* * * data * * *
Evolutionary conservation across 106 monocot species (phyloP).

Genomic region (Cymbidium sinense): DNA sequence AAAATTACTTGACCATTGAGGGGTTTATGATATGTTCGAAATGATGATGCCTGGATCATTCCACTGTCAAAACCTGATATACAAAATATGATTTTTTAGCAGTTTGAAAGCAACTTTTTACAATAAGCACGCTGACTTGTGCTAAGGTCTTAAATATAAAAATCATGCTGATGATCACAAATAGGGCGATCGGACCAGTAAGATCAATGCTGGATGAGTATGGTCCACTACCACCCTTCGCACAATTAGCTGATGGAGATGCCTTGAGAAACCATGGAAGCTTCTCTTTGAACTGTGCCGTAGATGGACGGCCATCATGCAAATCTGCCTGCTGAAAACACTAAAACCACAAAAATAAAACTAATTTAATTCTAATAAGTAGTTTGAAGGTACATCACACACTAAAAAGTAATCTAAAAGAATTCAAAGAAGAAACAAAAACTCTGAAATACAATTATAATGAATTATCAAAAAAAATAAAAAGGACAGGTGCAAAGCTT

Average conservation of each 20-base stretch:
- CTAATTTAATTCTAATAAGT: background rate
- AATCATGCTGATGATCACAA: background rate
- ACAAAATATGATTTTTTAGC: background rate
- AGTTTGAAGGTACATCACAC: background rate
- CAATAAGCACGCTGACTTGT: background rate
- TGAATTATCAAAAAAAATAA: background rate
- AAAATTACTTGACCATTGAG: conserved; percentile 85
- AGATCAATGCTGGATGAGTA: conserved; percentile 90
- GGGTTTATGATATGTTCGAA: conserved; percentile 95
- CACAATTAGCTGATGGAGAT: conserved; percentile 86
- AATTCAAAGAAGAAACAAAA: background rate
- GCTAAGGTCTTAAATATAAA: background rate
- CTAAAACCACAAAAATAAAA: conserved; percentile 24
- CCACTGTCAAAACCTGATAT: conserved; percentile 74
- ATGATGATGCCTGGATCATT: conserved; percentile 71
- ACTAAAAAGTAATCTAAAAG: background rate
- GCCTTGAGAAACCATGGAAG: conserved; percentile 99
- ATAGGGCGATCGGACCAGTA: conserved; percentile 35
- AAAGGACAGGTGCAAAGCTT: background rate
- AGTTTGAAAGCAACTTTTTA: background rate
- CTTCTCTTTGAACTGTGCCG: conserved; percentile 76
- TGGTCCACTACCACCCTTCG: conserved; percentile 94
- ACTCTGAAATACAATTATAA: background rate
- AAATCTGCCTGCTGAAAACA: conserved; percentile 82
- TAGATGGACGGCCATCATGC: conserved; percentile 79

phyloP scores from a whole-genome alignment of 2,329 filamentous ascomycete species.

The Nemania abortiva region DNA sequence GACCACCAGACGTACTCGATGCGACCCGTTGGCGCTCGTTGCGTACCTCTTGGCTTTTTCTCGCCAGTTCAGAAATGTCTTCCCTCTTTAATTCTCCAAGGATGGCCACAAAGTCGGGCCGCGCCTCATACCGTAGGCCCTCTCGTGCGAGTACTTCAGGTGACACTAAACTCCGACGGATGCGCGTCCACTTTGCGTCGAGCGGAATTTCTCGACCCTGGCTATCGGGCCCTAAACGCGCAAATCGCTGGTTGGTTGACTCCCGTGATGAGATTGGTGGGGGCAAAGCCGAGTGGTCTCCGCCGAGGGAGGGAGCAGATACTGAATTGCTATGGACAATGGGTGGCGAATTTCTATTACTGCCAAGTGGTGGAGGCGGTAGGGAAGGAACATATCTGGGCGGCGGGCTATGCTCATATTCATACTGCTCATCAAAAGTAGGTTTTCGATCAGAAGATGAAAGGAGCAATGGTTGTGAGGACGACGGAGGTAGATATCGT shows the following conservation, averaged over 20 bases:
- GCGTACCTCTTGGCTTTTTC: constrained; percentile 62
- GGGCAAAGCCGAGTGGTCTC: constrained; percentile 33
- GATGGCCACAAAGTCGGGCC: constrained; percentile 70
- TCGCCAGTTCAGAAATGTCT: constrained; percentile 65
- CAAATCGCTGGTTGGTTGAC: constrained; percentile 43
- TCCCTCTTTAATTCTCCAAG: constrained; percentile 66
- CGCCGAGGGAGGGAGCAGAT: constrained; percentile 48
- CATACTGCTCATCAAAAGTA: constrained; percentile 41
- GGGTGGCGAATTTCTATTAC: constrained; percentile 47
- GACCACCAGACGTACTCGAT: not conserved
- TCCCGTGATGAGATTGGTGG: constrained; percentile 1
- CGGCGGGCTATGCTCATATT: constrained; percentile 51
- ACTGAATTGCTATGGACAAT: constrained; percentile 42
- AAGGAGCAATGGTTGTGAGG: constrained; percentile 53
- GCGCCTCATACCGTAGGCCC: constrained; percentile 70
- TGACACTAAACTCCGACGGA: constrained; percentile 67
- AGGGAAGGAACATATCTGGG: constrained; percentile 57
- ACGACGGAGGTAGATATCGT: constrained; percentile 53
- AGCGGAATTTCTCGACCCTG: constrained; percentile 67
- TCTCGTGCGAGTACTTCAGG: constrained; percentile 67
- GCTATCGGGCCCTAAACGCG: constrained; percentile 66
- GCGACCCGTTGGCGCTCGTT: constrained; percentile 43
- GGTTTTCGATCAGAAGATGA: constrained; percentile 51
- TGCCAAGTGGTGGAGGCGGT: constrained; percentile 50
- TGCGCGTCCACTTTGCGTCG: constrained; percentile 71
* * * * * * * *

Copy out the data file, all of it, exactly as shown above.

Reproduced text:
Evolutionary conservation across 106 monocot species (phyloP).

Genomic region (Cymbidium sinense): DNA sequence AAAATTACTTGACCATTGAGGGGTTTATGATATGTTCGAAATGATGATGCCTGGATCATTCCACTGTCAAAACCTGATATACAAAATATGATTTTTTAGCAGTTTGAAAGCAACTTTTTACAATAAGCACGCTGACTTGTGCTAAGGTCTTAAATATAAAAATCATGCTGATGATCACAAATAGGGCGATCGGACCAGTAAGATCAATGCTGGATGAGTATGGTCCACTACCACCCTTCGCACAATTAGCTGATGGAGATGCCTTGAGAAACCATGGAAGCTTCTCTTTGAACTGTGCCGTAGATGGACGGCCATCATGCAAATCTGCCTGCTGAAAACACTAAAACCACAAAAATAAAACTAATTTAATTCTAATAAGTAGTTTGAAGGTACATCACACACTAAAAAGTAATCTAAAAGAATTCAAAGAAGAAACAAAAACTCTGAAATACAATTATAATGAATTATCAAAAAAAATAAAAAGGACAGGTGCAAAGCTT

Average conservation of each 20-base stretch:
- CTAATTTAATTCTAATAAGT: background rate
- AATCATGCTGATGATCACAA: background rate
- ACAAAATATGATTTTTTAGC: background rate
- AGTTTGAAGGTACATCACAC: background rate
- CAATAAGCACGCTGACTTGT: background rate
- TGAATTATCAAAAAAAATAA: background rate
- AAAATTACTTGACCATTGAG: conserved; percentile 85
- AGATCAATGCTGGATGAGTA: conserved; percentile 90
- GGGTTTATGATATGTTCGAA: conserved; percentile 95
- CACAATTAGCTGATGGAGAT: conserved; percentile 86
- AATTCAAAGAAGAAACAAAA: background rate
- GCTAAGGTCTTAAATATAAA: background rate
- CTAAAACCACAAAAATAAAA: conserved; percentile 24
- CCACTGTCAAAACCTGATAT: conserved; percentile 74
- ATGATGATGCCTGGATCATT: conserved; percentile 71
- ACTAAAAAGTAATCTAAAAG: background rate
- GCCTTGAGAAACCATGGAAG: conserved; percentile 99
- ATAGGGCGATCGGACCAGTA: conserved; percentile 35
- AAAGGACAGGTGCAAAGCTT: background rate
- AGTTTGAAAGCAACTTTTTA: background rate
- CTTCTCTTTGAACTGTGCCG: conserved; percentile 76
- TGGTCCACTACCACCCTTCG: conserved; percentile 94
- ACTCTGAAATACAATTATAA: background rate
- AAATCTGCCTGCTGAAAACA: conserved; percentile 82
- TAGATGGACGGCCATCATGC: conserved; percentile 79

phyloP scores from a whole-genome alignment of 2,329 filamentous ascomycete species.

The Nemania abortiva region DNA sequence GACCACCAGACGTACTCGATGCGACCCGTTGGCGCTCGTTGCGTACCTCTTGGCTTTTTCTCGCCAGTTCAGAAATGTCTTCCCTCTTTAATTCTCCAAGGATGGCCACAAAGTCGGGCCGCGCCTCATACCGTAGGCCCTCTCGTGCGAGTACTTCAGGTGACACTAAACTCCGACGGATGCGCGTCCACTTTGCGTCGAGCGGAATTTCTCGACCCTGGCTATCGGGCCCTAAACGCGCAAATCGCTGGTTGGTTGACTCCCGTGATGAGATTGGTGGGGGCAAAGCCGAGTGGTCTCCGCCGAGGGAGGGAGCAGATACTGAATTGCTATGGACAATGGGTGGCGAATTTCTATTACTGCCAAGTGGTGGAGGCGGTAGGGAAGGAACATATCTGGGCGGCGGGCTATGCTCATATTCATACTGCTCATCAAAAGTAGGTTTTCGATCAGAAGATGAAAGGAGCAATGGTTGTGAGGACGACGGAGGTAGATATCGT shows the following conservation, averaged over 20 bases:
- GCGTACCTCTTGGCTTTTTC: constrained; percentile 62
- GGGCAAAGCCGAGTGGTCTC: constrained; percentile 33
- GATGGCCACAAAGTCGGGCC: constrained; percentile 70
- TCGCCAGTTCAGAAATGTCT: constrained; percentile 65
- CAAATCGCTGGTTGGTTGAC: constrained; percentile 43
- TCCCTCTTTAATTCTCCAAG: constrained; percentile 66
- CGCCGAGGGAGGGAGCAGAT: constrained; percentile 48
- CATACTGCTCATCAAAAGTA: constrained; percentile 41
- GGGTGGCGAATTTCTATTAC: constrained; percentile 47
- GACCACCAGACGTACTCGAT: not conserved
- TCCCGTGATGAGATTGGTGG: constrained; percentile 1
- CGGCGGGCTATGCTCATATT: constrained; percentile 51
- ACTGAATTGCTATGGACAAT: constrained; percentile 42
- AAGGAGCAATGGTTGTGAGG: constrained; percentile 53
- GCGCCTCATACCGTAGGCCC: constrained; percentile 70
- TGACACTAAACTCCGACGGA: constrained; percentile 67
- AGGGAAGGAACATATCTGGG: constrained; percentile 57
- ACGACGGAGGTAGATATCGT: constrained; percentile 53
- AGCGGAATTTCTCGACCCTG: constrained; percentile 67
- TCTCGTGCGAGTACTTCAGG: constrained; percentile 67
- GCTATCGGGCCCTAAACGCG: constrained; percentile 66
- GCGACCCGTTGGCGCTCGTT: constrained; percentile 43
- GGTTTTCGATCAGAAGATGA: constrained; percentile 51
- TGCCAAGTGGTGGAGGCGGT: constrained; percentile 50
- TGCGCGTCCACTTTGCGTCG: constrained; percentile 71